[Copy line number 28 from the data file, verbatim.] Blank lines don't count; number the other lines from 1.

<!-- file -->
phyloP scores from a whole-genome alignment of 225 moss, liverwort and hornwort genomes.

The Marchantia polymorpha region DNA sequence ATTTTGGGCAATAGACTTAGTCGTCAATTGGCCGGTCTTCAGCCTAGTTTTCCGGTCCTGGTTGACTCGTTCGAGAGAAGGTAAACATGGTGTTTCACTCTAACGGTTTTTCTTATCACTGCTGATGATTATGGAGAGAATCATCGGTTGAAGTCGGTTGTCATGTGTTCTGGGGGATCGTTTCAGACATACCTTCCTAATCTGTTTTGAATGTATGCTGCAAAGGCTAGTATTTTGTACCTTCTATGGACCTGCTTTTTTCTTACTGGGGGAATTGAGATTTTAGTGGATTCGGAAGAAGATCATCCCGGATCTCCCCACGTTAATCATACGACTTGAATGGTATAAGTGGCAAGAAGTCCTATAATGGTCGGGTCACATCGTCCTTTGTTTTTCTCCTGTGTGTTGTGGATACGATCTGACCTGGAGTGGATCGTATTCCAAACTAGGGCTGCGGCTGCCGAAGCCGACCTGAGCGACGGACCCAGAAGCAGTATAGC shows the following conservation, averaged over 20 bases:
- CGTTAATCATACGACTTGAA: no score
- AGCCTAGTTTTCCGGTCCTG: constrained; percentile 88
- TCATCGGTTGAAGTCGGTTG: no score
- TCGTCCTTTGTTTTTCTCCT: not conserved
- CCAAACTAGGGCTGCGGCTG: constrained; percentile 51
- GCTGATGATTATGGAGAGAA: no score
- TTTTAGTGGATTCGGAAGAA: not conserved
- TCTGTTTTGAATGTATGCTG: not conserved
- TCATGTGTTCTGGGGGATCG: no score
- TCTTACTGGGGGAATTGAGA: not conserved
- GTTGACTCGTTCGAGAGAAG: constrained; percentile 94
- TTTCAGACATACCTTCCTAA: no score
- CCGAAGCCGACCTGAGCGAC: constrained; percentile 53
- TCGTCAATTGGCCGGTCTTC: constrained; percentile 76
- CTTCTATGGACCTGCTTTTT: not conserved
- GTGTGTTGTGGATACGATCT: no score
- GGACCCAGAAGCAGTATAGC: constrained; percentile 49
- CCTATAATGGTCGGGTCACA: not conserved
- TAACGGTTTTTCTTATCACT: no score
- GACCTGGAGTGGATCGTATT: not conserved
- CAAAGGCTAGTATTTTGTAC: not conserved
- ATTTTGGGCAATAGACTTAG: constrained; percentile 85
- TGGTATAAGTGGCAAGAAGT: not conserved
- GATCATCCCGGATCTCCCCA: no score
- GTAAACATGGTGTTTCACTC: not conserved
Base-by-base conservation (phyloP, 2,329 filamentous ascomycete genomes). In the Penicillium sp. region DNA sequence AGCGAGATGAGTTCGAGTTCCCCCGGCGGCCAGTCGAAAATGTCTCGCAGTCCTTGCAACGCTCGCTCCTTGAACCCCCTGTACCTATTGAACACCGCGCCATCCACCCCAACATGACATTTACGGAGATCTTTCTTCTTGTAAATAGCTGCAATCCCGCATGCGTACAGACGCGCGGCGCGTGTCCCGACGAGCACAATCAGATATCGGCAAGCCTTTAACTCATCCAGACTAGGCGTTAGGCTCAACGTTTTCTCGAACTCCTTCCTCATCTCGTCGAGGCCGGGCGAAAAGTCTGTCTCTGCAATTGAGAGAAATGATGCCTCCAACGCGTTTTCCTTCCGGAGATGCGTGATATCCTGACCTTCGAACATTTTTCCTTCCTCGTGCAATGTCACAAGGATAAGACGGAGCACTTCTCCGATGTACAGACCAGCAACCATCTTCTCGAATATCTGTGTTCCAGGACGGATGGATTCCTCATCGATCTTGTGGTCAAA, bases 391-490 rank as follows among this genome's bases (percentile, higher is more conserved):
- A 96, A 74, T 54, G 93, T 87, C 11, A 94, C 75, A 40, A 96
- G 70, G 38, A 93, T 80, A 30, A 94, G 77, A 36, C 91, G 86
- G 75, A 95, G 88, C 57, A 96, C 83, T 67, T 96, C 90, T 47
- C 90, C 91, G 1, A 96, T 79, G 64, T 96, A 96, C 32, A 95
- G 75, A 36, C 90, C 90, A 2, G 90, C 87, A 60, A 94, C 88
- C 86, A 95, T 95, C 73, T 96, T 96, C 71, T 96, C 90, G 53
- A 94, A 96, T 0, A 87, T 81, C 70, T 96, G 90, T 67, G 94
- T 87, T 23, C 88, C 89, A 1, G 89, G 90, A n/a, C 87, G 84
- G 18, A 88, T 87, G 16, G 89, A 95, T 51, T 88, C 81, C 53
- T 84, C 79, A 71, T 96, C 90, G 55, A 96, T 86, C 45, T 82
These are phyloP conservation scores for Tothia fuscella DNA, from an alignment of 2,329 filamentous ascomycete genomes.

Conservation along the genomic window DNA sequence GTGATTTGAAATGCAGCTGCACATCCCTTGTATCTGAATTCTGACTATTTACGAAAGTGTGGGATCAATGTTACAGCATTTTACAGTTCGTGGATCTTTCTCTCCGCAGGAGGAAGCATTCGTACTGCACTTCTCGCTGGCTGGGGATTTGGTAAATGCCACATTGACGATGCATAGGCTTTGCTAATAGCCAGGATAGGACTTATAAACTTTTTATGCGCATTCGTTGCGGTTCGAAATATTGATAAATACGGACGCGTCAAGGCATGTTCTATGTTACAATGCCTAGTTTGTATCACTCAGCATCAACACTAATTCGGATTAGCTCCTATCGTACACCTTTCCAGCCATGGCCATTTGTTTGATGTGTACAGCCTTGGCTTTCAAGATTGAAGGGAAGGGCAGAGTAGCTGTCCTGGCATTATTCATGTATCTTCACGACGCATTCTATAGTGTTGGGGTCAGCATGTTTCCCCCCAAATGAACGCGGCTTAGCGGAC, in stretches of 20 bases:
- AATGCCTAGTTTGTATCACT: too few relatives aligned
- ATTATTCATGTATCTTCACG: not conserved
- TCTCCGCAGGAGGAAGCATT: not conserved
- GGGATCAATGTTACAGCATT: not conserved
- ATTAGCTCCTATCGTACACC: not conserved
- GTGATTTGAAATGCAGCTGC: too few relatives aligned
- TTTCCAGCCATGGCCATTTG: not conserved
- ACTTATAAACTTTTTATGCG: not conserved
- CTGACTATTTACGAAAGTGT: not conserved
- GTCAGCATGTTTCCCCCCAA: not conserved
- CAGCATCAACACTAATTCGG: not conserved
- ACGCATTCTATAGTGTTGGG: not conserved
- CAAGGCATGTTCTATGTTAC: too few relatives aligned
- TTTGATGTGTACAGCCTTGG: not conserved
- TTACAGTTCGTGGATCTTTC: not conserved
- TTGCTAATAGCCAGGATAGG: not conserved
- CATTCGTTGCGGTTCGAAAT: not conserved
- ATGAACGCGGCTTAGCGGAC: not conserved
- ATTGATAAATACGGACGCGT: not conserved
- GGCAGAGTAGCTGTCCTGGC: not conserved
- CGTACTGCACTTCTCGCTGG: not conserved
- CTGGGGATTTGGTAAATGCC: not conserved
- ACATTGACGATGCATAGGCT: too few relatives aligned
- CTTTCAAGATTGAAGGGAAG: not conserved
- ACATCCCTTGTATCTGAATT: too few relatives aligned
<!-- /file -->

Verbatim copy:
Base-by-base conservation (phyloP, 2,329 filamentous ascomycete genomes). In the Penicillium sp. region DNA sequence AGCGAGATGAGTTCGAGTTCCCCCGGCGGCCAGTCGAAAATGTCTCGCAGTCCTTGCAACGCTCGCTCCTTGAACCCCCTGTACCTATTGAACACCGCGCCATCCACCCCAACATGACATTTACGGAGATCTTTCTTCTTGTAAATAGCTGCAATCCCGCATGCGTACAGACGCGCGGCGCGTGTCCCGACGAGCACAATCAGATATCGGCAAGCCTTTAACTCATCCAGACTAGGCGTTAGGCTCAACGTTTTCTCGAACTCCTTCCTCATCTCGTCGAGGCCGGGCGAAAAGTCTGTCTCTGCAATTGAGAGAAATGATGCCTCCAACGCGTTTTCCTTCCGGAGATGCGTGATATCCTGACCTTCGAACATTTTTCCTTCCTCGTGCAATGTCACAAGGATAAGACGGAGCACTTCTCCGATGTACAGACCAGCAACCATCTTCTCGAATATCTGTGTTCCAGGACGGATGGATTCCTCATCGATCTTGTGGTCAAA, bases 391-490 rank as follows among this genome's bases (percentile, higher is more conserved):